"Preacher" Adds Jackie Earle Haley In Villain Role
Graphic novels | Sonny Liew’s graphic novel The Art of Charlie Chan Hock Chye has sold through its second printing in Singapore and is heading into a third, just weeks after the country’s National Arts Council abruptly withdrew funding. The graphic novel traces the career of pioneering Singaporean cartoonist Charlie Chan Hock Chye through 60 years of the country’s history and includes satirical portrayals of Lee Kuan Yew, the first prime minister of Singapore, and his rival Lim Chin Siong. An NAC official said it “potentially undermines the authority or legitimacy of the Government and its public institutions.” The graphic novel has already sold 2,500 copies, making it “the top-selling local fiction title so far this year.”
Creators | Frannie Jackson talks with a handful of prominent creator couples — Mike Allred and Laura Allred, Kelly Sue DeConnick and Matt Fraction, Colleen Coover and Paul Tobin — about sexism within the comics industry. “I’m occasionally invited to participate in panel discussions about ‘women in comics,’” Coover says. “I’m usually emotionally torn by those invitations, because, yeah, I want women in comics to thrive and be seen as thriving, but I’d much rather be part of a discussion about ‘awesome creators in comics’ that’s stacked with awesome women and men.” [Paste]
Retailing | Andrew Wyrich visits several comics shops in the North Jersey area and finds they rely on a friendly atmosphere and incentive programs to keep customers coming back. “People who buy comics tend to have a $40 weekly budget,” said Len Katz, co-owner of The Joker’s Child in Fair Lawn, New Jersey. “We hear of people who love comics, but eventually just hit a wall with expenses. The key for us is to get customers coming back. The reality is we are not a necessary item; we aren’t milk, bread or cheese.” [The Record]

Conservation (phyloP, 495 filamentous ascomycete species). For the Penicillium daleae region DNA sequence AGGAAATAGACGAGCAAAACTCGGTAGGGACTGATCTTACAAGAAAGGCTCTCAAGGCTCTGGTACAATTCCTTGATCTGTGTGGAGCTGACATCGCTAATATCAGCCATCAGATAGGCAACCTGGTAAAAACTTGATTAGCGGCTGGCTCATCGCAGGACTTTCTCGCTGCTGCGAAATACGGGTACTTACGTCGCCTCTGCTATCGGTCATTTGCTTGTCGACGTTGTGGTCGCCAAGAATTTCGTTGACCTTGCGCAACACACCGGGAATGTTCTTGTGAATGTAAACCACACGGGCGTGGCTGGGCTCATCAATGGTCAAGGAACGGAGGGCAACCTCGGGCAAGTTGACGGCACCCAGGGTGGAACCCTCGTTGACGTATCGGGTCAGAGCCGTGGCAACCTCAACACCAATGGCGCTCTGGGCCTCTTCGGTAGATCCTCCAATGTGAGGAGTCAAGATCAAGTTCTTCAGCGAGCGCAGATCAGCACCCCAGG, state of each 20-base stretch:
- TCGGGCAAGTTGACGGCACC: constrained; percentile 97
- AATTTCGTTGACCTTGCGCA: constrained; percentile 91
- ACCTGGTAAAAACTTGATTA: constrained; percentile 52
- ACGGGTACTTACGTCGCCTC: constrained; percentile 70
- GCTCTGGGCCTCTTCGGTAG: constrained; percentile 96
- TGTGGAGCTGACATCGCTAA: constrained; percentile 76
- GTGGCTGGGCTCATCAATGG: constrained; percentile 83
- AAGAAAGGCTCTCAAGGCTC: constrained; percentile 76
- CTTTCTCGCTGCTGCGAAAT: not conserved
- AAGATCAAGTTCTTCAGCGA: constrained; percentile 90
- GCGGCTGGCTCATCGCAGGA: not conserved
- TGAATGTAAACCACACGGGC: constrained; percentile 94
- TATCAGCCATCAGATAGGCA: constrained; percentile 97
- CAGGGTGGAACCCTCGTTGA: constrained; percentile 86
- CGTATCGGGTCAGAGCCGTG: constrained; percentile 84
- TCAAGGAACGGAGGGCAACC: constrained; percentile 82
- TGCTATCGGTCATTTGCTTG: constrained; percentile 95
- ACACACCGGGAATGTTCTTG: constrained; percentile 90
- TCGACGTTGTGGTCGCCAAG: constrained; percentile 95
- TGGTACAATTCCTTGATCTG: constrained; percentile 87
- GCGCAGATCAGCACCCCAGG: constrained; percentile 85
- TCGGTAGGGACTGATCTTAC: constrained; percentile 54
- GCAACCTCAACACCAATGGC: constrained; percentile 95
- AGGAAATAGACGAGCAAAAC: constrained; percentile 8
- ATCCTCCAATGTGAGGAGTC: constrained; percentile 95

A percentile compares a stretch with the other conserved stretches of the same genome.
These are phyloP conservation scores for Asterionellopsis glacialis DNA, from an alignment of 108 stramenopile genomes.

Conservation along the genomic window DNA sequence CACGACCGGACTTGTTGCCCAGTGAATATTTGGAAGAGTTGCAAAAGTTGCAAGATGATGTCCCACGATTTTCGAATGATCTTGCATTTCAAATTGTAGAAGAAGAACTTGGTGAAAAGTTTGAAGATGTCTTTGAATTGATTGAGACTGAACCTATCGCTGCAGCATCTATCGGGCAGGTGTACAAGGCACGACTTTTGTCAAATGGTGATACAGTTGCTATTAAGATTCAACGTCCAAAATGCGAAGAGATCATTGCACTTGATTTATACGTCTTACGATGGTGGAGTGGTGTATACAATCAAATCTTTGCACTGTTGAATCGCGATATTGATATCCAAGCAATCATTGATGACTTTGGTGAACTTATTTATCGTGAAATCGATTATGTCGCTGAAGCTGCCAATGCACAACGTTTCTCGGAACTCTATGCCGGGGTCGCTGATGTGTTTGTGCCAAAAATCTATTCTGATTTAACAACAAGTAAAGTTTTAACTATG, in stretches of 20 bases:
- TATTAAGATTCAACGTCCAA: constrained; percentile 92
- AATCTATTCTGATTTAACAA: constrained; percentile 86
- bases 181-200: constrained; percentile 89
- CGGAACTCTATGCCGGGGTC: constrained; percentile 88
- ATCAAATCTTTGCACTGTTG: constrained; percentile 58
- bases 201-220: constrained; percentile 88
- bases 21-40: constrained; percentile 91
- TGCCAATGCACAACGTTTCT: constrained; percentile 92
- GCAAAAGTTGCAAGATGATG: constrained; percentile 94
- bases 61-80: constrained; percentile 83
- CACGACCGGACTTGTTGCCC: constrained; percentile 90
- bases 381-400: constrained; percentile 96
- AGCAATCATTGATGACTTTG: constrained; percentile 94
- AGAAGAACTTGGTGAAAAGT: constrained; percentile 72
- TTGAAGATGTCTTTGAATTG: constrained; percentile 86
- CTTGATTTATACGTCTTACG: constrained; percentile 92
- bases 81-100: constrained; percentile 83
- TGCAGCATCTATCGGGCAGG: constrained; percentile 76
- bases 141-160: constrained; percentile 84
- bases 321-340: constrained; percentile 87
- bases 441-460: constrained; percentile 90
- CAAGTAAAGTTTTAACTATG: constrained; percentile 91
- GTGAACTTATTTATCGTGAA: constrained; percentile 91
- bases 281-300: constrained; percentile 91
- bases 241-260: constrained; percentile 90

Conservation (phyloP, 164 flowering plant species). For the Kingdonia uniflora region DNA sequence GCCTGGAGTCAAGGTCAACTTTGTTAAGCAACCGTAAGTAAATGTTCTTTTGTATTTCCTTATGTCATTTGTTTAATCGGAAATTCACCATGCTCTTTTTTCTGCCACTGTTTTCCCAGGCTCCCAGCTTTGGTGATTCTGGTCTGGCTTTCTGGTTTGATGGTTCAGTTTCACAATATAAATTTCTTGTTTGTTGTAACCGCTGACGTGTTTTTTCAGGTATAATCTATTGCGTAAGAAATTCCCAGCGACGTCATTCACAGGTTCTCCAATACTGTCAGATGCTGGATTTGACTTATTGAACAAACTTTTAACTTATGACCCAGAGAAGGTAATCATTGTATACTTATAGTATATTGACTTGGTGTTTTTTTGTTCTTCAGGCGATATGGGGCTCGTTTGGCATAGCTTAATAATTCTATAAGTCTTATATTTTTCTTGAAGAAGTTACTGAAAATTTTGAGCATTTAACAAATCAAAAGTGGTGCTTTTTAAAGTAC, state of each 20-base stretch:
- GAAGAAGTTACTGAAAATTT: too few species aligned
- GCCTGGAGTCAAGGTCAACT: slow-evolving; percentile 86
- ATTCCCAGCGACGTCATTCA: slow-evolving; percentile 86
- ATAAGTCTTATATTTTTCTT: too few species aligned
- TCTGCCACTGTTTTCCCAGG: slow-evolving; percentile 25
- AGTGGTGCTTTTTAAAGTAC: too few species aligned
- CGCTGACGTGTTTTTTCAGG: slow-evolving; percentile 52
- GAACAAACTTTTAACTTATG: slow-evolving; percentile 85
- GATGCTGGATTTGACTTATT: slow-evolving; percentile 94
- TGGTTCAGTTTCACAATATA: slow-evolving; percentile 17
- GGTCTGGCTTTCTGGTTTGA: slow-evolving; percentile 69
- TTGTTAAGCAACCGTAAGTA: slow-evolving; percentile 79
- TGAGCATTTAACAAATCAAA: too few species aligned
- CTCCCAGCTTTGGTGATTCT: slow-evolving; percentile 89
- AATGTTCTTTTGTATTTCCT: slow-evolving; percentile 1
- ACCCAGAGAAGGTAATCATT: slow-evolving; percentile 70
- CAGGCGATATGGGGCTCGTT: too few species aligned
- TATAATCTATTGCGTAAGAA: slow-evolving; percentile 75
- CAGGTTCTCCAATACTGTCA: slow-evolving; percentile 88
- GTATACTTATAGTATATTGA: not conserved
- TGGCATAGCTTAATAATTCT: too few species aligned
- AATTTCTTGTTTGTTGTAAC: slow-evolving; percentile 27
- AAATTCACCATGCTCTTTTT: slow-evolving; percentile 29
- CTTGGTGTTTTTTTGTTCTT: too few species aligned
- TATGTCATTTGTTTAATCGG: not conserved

Conventions | Complaints about comics conventions are apparently the same the world over, as a writer who attended the third annual Mumbai Film and Comic Convention (simply Mumbai Comic Con in its first year) this weekend notes, “Not to seem hypocritical, since we all tend to buy curios and the occasional t-shirt at Comicon every year, but when merchandising stalls (read: t-shirt shops) start outnumbering those which have an actual reason for being at a convention in the first place, we’ve got a problem.” According to DNA India, this year’s event saw the debut of the convention’s mascot, Wonder Bai (at right). [Think Digit]
Digital comics | Microsoft and the Indian publisher Amar Chitra Katha launched a comics app for Windows 8 at Mumbai Film and Comic Convention. “Children these days are drifting away from their Indian mythologies and stories, so this was our attempt to bring these value building stories on a platform familiar to them,” said Vineet Durani of Microsoft’s Windows Phone Business Group. [DNA India]
Everyone knows the central role that Jewish writers and artists have played in the history of comics, from Siegel and Shuster to Lee and Kirby to Eisner to Spiegelman to Bendis. But what of the female members of the tribe? That’s the question at the heart of “Graphic Details: Confessional Comics by Jewish Women,” a traveling art exhibit curated by Michael Kaminer and Sarah Lightman. Following a stint in San Francisco, the show re-opens this coming Thursday, February 17, at the Koffler Gallery Off-Site at the Gladstone Hotel in Toronto. Focusing on the role that Jewish women have played in the development of the autobiographical comic — arguably the genre responsible for the medium’s new-found respectability over the past three decades — it boasts contributions from Miss Lasko-Gross (that’s her grabber of an image above) Vanessa Davis, Sarah Glidden, Miriam Katin, Aline Kominsky-Crumb, Diane Noomin, Trina Robbins, Ariel Schrag, Lauren Weinstein, and many more. I know a person named “Sean T. Collins” is dubiously qualified to use Yiddish, but I could plotz over seeing original art from that line-up.